Partnership for Social Development (PSD) is a nongovernmental, not-for-profit civil society organisation established in 1999 in Zagreb in the Republic of Croatia. Over the past 15 years PSD has been engaged in strategic fighting against corruption, building integrity in public administration and media sector in Croatia, SEE region and EU Member States.

Using and developing modern technological solutions and methods, Partnership for Social Development directly assists the citizens in protection of human rights, conducts researches, monitors the impact of public policies, informs, educates and motivates the public, and advocates for continuous positive social change.

In 2012 Partnership for Social Development released Croatian Public Procurement Database, The Database enabled a revolutionary step forward in the analysis and monitoring of public procurement. It integrates all information and data related to public procurement procedures, collects them in real time and makes them systematic and easy to understand. The Database has been recognized by the DG Home in 2014 Anti-Corruption Report among best practices in the field and by OLAF, which enabled transposing PSD´s solutions to the Romanian public procurement system under the HERCULE II framework. By establishing this tool, unique by the fact that it analyses all data on all procedures and contracts on public procurement in real time, from kindergarten to ministries, which is a feature that no other similar tool in Europe has.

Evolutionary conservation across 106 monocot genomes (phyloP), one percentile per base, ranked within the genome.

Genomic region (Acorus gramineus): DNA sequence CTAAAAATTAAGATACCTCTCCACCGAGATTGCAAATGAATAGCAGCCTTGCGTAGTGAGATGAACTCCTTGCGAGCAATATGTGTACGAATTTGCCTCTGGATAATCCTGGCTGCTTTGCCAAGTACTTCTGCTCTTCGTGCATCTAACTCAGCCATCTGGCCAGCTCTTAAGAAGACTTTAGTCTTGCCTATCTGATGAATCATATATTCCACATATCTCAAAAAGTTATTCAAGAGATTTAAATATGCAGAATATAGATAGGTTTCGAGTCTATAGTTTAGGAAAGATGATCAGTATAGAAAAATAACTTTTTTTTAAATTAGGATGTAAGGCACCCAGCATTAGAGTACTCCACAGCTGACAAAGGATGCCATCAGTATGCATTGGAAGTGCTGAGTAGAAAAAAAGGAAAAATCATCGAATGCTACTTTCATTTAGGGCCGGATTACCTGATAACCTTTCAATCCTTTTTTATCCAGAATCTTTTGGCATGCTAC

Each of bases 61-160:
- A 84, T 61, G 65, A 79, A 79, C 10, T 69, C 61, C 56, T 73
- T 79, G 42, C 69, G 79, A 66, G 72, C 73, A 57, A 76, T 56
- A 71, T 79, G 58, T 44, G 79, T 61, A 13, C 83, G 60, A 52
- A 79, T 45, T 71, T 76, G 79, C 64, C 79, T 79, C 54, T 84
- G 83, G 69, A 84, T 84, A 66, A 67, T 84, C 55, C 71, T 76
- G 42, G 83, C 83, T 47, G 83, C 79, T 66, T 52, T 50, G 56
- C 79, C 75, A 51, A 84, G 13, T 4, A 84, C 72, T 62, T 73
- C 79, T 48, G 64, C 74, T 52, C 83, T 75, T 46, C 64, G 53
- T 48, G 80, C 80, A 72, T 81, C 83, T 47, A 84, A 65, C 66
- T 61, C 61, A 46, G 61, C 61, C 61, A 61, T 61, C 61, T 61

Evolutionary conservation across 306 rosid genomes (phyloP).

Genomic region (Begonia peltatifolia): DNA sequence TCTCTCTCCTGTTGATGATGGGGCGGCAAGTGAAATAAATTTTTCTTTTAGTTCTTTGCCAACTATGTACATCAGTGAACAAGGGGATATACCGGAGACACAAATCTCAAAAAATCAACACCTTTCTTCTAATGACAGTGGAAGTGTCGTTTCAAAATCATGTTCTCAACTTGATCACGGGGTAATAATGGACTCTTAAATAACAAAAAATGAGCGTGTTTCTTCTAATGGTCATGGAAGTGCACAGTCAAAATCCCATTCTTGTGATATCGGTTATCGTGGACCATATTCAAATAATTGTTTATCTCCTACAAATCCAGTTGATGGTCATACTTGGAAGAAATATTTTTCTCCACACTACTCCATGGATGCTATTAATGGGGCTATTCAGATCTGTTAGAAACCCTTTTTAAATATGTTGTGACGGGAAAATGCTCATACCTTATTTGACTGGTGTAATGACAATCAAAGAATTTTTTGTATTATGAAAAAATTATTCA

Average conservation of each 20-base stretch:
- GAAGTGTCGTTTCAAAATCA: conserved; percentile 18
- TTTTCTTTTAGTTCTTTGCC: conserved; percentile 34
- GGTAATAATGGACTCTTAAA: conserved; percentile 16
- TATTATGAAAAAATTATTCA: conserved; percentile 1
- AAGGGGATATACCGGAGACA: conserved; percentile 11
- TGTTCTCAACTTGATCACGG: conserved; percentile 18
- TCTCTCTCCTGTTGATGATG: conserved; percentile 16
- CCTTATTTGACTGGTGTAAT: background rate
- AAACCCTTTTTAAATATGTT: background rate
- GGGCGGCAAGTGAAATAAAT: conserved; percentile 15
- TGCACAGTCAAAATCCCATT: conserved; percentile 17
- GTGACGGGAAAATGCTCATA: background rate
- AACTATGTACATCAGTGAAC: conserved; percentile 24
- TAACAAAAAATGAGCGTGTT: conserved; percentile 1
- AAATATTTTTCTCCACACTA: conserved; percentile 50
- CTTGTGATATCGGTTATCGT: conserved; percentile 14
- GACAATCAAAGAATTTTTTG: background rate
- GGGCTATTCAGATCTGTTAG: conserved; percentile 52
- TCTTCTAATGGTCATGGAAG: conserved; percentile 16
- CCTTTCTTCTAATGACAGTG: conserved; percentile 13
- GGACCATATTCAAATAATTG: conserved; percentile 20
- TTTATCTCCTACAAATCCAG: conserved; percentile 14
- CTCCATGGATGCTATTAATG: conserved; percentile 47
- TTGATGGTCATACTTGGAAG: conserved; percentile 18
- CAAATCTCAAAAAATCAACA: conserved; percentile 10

Partnership for Social Development took a step forward in capacity building for the fight against corruption and data journalism and in 2015 launched the Fairpress IRIS program, the biggest project of investigative journalism in Croatia. Fourteen investigative journalists from all over Croatia are investigating all levels of government in the Republic of Croatia with special focus on local government, state-owned companies and institutions which usually function far from the public eye.

In December 2015, PSD presented, simultaneously in six countries (Republic of Croatia, Bosnia and Herzegovina, Montenegro, the former Yugoslav Republic of Macedonia, Republic of Serbia and Romania), the Media Clientelism Index (MCI), the first cross-country comparative and country-specific report on the state of media clientelism and politicization based on empirical data. MCI measures risks of clientelistic practices, the existence of such practices as well as the potential of a society and the state to deal with issues of media clientelism, and many other issues related to the functioning of the media industry. Translation of collected data (over 400 indicators for each country involved in the measurement) into numerical value is based on Potential method (ranking) based on the graph theory according to the theoretical work of Lavoslav Čaklović, Ph.D. from the Department of Mathematics at the Faculty of Science of the University of Zagreb. The purpose of the MCI index is for it to become a practical tool in decision, deliberation and the assessment of state in the media for all actors of the media scene as well as media scene decision makers.

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